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Is Physical Activity in Weight Management More About ‘Calories In’ Than ‘Calories Out’?



Regular readers may recall that I posed this question in a post earlier this year.

In it, I proposed that the positive impact of regular exercise on body weight has more to do with the positive effect of exercise on dietary caloric intake than on the number of calories ‘burnt’ – in other words, exercise is more about ‘calories in’ than ‘calories out’.

Following the rather enthusiastic response to this post, Jean-Philippe Chaput (a former CON Boot Camper and now an Assistant Professor at the Childrens’ Hospital of Eastern Ontario in Ottawa) and I co-authored an editorial on this topic for the British Journal of Nutrition.

The original post can be read here.

AMS
Edmonton, Alberta

5 Comments

  1. One of the “Linked Out” links gets us page one of your article, which ends in the middle of a sentence. The other stops us with a log-in page.

    I feel strongly that people should be compensated for their intellectual property, but I also wish that there were easier access to scientific information for lay people. A conundrum. God bless PLoS.

    Is there a place a lay person without a University credential may subscribe (for a reasonable price) to be able to access a broad range of scientific literature that crosses disciplines?

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  2. Just went back to the original post, and I see the original study itself is in public domain. Hooray! This will keep me busy for a day or two. Thanks for reposting. Funny how things work. The first time you posted it, that wasn’t what my brain was ruminating on, but recently, this has been occupying me a lot.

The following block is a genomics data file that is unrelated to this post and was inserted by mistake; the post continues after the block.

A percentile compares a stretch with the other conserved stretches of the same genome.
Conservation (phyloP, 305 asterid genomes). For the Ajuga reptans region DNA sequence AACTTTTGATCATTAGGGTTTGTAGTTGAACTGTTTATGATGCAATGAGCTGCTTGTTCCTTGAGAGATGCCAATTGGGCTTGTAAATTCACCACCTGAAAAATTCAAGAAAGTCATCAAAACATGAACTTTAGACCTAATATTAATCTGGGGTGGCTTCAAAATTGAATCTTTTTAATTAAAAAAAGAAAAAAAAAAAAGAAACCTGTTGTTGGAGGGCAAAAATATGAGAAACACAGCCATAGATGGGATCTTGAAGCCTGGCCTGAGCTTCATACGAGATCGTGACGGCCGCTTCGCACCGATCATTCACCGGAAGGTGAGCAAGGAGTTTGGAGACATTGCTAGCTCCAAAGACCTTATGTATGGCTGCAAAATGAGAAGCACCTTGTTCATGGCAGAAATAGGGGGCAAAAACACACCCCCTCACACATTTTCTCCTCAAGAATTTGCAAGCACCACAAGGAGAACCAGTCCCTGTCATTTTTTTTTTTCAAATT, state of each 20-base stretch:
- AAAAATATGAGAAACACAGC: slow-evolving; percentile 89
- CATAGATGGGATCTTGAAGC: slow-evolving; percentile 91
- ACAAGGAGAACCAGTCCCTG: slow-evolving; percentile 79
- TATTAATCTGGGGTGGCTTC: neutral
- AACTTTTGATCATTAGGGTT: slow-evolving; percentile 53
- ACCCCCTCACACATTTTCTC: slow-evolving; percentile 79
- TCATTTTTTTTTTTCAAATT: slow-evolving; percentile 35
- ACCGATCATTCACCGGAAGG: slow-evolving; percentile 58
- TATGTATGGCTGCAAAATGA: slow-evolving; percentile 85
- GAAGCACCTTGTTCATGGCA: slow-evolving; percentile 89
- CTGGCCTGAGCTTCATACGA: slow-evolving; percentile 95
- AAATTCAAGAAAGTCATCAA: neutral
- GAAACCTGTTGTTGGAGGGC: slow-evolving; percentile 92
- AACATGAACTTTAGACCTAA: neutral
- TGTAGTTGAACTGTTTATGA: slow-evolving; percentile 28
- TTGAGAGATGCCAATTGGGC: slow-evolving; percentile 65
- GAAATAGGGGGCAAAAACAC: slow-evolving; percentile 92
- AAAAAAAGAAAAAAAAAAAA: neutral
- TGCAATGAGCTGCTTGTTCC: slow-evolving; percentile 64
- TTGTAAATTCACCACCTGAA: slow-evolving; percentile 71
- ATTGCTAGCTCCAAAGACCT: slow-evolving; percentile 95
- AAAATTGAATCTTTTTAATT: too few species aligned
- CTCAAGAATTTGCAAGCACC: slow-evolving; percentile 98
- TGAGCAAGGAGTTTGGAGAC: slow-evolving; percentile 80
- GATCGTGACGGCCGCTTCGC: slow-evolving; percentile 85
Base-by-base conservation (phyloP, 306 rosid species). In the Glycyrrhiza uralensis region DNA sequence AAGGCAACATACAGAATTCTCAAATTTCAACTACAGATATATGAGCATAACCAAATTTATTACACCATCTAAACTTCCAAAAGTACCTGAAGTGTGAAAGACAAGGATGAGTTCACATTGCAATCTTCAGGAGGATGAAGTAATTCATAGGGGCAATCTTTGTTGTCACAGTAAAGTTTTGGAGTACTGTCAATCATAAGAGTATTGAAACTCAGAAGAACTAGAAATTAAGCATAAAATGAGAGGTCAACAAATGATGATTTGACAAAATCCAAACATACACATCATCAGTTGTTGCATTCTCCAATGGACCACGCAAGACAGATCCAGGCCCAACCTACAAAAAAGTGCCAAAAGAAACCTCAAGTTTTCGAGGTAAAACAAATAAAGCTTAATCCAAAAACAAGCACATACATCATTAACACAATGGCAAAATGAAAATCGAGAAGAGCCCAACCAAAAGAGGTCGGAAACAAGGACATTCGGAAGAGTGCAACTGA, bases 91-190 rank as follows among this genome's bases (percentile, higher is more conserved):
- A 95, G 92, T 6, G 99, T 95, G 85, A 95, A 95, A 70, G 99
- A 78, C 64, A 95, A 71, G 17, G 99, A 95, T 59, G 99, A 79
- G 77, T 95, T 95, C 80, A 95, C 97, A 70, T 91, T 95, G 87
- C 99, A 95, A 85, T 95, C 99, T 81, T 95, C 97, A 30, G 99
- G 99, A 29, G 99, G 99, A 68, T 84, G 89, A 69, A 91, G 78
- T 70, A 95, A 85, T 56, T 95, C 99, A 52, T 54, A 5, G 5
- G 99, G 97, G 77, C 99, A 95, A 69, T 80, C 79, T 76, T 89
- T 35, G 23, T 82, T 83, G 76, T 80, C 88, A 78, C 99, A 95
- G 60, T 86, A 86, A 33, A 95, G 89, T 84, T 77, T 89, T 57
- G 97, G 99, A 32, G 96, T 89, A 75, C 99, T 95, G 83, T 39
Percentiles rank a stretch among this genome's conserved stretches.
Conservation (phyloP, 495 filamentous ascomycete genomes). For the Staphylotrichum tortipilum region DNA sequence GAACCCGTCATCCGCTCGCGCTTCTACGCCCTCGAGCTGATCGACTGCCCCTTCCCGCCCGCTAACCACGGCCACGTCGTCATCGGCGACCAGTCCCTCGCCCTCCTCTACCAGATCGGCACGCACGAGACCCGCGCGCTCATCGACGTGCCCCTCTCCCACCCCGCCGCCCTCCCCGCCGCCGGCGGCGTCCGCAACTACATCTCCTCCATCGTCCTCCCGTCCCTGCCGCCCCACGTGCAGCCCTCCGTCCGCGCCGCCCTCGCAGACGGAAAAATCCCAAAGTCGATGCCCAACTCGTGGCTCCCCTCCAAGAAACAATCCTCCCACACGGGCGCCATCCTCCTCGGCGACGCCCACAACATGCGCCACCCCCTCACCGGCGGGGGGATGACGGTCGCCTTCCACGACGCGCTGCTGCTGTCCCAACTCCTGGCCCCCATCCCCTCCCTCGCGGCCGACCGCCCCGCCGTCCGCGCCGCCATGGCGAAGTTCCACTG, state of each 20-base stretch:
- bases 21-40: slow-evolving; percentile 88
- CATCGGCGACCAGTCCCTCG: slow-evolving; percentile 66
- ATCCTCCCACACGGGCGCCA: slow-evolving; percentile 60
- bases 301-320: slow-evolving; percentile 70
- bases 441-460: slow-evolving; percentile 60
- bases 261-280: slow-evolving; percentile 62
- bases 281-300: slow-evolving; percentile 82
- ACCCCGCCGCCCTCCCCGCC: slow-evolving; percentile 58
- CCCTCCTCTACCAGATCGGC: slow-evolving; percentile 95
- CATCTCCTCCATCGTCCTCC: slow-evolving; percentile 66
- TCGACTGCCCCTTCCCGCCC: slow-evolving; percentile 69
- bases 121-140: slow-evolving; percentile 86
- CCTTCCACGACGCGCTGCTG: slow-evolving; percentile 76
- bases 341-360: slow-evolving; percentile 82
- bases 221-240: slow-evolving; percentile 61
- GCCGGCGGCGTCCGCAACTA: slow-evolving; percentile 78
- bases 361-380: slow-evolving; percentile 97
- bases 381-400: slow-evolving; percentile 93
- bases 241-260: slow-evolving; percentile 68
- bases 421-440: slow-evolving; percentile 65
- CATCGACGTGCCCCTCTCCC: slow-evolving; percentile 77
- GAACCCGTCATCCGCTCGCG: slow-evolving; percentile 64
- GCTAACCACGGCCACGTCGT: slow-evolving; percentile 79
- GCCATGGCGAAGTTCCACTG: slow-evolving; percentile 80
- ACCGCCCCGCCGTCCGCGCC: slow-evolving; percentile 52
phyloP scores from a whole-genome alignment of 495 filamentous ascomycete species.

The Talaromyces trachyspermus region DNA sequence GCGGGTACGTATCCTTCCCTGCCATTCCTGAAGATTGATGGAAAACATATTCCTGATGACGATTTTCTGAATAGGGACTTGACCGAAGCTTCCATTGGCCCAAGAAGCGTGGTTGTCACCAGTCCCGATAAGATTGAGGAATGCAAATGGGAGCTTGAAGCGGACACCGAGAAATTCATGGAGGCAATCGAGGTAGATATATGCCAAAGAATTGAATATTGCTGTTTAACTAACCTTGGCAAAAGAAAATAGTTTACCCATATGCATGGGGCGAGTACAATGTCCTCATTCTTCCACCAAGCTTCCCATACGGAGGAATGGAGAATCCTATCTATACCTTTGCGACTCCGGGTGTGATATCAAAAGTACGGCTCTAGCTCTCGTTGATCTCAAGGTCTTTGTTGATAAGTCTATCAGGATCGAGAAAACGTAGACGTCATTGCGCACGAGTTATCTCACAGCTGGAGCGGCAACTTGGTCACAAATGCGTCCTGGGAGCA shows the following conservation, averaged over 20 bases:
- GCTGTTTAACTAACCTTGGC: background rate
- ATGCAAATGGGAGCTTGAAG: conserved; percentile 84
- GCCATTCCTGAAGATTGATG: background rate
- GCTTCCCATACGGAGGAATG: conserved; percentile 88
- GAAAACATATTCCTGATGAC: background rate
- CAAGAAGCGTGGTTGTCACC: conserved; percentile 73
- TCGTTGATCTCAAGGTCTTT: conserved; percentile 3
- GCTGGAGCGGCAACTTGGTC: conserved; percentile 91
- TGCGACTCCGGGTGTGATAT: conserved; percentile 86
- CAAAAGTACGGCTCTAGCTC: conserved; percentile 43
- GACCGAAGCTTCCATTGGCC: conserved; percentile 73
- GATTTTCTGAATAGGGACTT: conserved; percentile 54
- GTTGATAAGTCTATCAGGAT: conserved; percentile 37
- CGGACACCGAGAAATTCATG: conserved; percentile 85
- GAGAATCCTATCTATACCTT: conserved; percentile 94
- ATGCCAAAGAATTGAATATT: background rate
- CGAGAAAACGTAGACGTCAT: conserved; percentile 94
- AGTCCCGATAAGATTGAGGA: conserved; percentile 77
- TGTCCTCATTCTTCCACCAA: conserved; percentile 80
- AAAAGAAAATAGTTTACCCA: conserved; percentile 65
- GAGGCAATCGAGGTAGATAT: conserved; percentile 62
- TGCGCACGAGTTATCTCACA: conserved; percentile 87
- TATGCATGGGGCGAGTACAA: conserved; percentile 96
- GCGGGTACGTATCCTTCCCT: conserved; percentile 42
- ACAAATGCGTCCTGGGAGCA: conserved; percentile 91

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  3. When I read blogs by people who have made the transition from obese/sedentary to jock (it happens), I get the feeling that it’s mostly psychologically valuable. It seems to give people a real, concrete reason to maintain a weight loss, and something new to strive for when they stop trying to beat last week’s number on the scale. Instead, they can beat their last 5k time or something.

    But you know, I’m wondering lately whether the in-and-out part is being accounted for thoroughly. Is there an assumption made by doctors and everyone else that the body will harvest EVERY SINGLE CALORIE it can get out of one’s food? I mean, if I (a naturally thin person) eat a bunch of ice cream versus someone who tends to gain eating the same amount of ice cream, will we both get ALL of the calories out of it? Or will I (to be blunt) poop out some of those calories untouched while his/her body will be more aggressive about grabbing every single calorie it can?

    I remember that experiment that was done with those slender people in the UK where they fed the hell out of them to the point where some of them were barfing the excess back up again, and they supposedly tested their metabolisms. Some of them ratcheted their metabolic rates up, and some didn’t … but still didn’t gain. I just wondered whether the scientists had any way of knowing whether or not their bodies didn’t just poop out the excess. So it looked like they had eaten a zillion calories, but they had only metabolized what they needed.

    Has there ever been a test done about that, where doctors can test the um … stuff left over after you’re done with your food … and find out how many calories remain to be harvested in it? Maybe heavy people’s bodies are not only set for higher appetite levels but are also more aggressive about scrounging every scrap of a calorie out of whatever they eat.

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  4. Maybe heavy people’s bodies are not only set for higher appetite levels but are also more aggressive about scrounging every scrap of a calorie out of whatever they eat.

    I’ve suspected this for a long time. In fact, I’m not even sure about the higher appetite levels. As far as I know, no study has ever shown that heavier people, as a rule, eat more than lighter people. Back in the nineties, I remember there was a study that seemed to indicate that heavier people had longer intestines, which would seem to support the idea that we can extract more energy from food. I can’t remember who wrote it or where it was published, though.

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